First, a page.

Saturday, October 15, 2011
WALLA WALLA - One of the area's longest-running gun shows is taking place this weekend at the Walla Walla County Fairgrounds.
Sports Connection Inc. Promoter Brian Kjemsmo said he's been running the Walla Walla gun show for 15 years, and before that it had operated for at least another five, he added.
This weekend, 35 vendors will continue a two-decade tradition, as they display their weapons and other wares on 35 tables, as hundreds of gun enthusiasts buy, sell, trade and mostly talk guns.
"You see it all. You got Winchester collectors. You got shotguns. You got reloading equipment," Kjemsmo said.
Though most of his show is dedicated to guns, there were numerous tables with items such as coins, metal detectors, swords, knives, military memorabilia, Native American artifacts and even jewelry.
Of all the guns that were displayed, it was an 1863 Colt .45 owned by collector Glen E. Mattox that had the highest value.
"What happened to these guns is they went back to the arsenal afterward. Then the Spanish American war started," Mattox said.
After the Indian Wars, soldiers could buy their Colt .45s for about a buck and two-bits. Those that weren't purchased were stored until the next war, when their long-barrels were cut off for use in the United State's war against Spain in 1898.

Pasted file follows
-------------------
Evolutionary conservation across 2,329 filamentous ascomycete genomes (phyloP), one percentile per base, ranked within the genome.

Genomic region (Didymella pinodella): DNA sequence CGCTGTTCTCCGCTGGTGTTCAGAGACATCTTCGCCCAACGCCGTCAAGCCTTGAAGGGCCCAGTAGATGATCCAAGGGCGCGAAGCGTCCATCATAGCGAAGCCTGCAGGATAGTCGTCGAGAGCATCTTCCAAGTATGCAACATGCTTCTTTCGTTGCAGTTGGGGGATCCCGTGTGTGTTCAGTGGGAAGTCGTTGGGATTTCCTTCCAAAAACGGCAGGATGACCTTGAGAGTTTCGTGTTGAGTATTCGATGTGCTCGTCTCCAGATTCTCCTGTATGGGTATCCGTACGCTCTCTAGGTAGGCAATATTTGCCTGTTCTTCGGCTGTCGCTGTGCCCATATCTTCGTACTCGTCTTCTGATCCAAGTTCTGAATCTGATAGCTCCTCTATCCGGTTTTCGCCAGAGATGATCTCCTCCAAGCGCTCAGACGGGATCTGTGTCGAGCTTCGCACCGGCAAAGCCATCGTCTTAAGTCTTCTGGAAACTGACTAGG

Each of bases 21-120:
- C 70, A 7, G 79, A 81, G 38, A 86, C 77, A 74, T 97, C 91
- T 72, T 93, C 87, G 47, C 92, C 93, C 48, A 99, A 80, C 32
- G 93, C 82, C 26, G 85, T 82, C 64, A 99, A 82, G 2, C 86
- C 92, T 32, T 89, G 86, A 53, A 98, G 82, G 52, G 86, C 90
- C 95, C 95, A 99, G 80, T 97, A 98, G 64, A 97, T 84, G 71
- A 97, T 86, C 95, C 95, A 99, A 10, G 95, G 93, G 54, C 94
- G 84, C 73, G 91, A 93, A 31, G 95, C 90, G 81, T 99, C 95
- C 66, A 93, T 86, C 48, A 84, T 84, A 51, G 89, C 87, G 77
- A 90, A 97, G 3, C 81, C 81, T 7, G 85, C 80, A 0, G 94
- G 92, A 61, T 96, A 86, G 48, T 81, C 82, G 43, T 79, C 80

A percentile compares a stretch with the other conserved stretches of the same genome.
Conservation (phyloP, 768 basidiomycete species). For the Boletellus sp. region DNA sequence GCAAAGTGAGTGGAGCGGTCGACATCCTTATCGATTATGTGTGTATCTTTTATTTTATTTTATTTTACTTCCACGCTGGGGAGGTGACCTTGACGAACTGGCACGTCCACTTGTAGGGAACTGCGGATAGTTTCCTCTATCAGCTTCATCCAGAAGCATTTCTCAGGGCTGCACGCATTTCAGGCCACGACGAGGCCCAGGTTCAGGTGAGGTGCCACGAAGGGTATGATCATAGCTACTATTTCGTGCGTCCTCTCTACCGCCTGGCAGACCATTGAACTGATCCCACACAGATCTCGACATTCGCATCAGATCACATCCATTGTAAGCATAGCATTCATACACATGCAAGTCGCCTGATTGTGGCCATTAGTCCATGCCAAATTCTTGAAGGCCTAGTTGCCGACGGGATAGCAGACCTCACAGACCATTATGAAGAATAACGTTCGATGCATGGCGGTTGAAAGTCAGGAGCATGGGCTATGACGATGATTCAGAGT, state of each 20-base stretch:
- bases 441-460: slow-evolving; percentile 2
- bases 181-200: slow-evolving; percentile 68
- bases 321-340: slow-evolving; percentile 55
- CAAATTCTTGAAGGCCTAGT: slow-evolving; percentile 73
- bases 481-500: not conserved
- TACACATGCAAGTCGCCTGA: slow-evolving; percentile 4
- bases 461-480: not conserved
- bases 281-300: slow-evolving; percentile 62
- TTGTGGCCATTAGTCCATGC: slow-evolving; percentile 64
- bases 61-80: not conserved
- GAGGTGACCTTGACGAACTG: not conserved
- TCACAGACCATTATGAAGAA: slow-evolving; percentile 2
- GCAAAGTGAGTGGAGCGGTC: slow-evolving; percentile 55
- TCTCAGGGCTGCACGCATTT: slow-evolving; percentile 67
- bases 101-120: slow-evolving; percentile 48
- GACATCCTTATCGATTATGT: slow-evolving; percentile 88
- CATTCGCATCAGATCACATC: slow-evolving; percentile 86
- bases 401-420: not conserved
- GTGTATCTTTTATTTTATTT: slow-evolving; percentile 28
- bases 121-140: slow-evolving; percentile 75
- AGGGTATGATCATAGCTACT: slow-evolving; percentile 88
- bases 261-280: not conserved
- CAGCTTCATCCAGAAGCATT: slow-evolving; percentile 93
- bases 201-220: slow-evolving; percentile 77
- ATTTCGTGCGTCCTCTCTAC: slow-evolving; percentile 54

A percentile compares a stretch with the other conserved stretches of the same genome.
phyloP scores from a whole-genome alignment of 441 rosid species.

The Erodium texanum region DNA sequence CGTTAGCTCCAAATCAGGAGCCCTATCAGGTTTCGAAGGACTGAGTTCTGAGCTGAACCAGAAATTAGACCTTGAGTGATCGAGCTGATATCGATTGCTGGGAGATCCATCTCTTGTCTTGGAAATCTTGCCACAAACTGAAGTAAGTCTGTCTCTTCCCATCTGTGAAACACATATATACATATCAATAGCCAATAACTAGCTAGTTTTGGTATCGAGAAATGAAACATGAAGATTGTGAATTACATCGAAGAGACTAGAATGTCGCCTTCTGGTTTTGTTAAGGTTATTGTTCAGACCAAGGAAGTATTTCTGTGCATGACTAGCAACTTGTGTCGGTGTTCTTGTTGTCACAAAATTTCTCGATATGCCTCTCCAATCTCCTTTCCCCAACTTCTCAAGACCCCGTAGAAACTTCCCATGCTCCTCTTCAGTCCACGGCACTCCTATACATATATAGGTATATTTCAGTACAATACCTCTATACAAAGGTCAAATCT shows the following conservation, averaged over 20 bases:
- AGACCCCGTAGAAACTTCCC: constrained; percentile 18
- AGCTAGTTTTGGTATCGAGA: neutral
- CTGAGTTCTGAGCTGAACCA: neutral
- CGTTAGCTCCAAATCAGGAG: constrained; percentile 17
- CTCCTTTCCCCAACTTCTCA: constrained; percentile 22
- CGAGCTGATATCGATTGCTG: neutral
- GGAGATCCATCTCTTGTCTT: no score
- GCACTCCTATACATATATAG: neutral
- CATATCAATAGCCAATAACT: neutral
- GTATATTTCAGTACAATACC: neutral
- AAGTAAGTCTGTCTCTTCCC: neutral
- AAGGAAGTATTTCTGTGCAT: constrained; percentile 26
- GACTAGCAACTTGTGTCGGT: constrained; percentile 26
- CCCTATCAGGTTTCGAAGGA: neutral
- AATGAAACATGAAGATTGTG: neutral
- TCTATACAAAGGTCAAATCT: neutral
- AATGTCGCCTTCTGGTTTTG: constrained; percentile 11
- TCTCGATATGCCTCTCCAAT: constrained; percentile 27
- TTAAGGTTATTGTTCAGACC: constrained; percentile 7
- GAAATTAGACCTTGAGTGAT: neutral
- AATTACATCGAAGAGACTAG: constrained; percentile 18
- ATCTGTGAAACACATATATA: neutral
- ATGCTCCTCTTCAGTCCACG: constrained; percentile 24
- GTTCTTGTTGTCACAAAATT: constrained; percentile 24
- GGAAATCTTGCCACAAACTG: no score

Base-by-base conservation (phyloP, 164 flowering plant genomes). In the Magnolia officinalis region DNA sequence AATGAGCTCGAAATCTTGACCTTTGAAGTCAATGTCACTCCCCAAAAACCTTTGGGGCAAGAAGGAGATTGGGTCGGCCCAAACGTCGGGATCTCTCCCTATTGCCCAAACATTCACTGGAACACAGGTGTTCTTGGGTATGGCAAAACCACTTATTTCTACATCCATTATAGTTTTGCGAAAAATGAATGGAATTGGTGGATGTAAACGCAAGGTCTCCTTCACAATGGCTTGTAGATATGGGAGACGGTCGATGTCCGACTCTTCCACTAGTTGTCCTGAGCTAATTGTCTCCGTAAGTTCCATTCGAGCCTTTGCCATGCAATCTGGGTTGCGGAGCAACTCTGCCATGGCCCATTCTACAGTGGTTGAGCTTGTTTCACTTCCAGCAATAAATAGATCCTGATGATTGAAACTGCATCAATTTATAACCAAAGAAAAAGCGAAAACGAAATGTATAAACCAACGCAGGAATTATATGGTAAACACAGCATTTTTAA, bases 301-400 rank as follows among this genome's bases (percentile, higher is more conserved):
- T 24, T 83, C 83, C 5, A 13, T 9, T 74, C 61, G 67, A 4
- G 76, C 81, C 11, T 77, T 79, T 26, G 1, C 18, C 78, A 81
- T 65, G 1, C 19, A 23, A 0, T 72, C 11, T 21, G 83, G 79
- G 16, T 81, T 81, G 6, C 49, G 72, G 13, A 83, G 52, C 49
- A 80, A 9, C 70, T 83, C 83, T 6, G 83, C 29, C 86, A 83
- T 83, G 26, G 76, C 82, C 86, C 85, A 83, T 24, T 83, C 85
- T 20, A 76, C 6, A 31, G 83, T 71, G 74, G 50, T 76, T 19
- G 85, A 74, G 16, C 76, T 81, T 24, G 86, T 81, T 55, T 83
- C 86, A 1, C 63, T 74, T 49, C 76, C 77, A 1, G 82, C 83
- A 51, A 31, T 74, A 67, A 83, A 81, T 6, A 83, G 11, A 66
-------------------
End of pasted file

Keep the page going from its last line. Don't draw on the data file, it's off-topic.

Mattox had two of the shorter-barrel Colt .45s on display for about $4,000 each.
The unaltered original from the same era was worth closer to $8,000, he said.
Even more important than having an unaltered original is being able to prove what battle a firearm was used in.
Guns associated with Gettysburg and Little Big Horn are the most sought after, Mattox said.
One of Mattox's short-barrel Colt .45 pistols could have been used during Little Big Horn; if he could ever authenticate it, the Colt would be worth at least four times as much.
Mattox's Colt .45 pistols will be on display today at the Walla Walla gun show, along with other military memorabilia he has collected for more than half a century.
The gun show is from 9 a.m.-3 p.m.; cost is $6 for adults. Admission if free for children, active military, police and other emergency services personnel.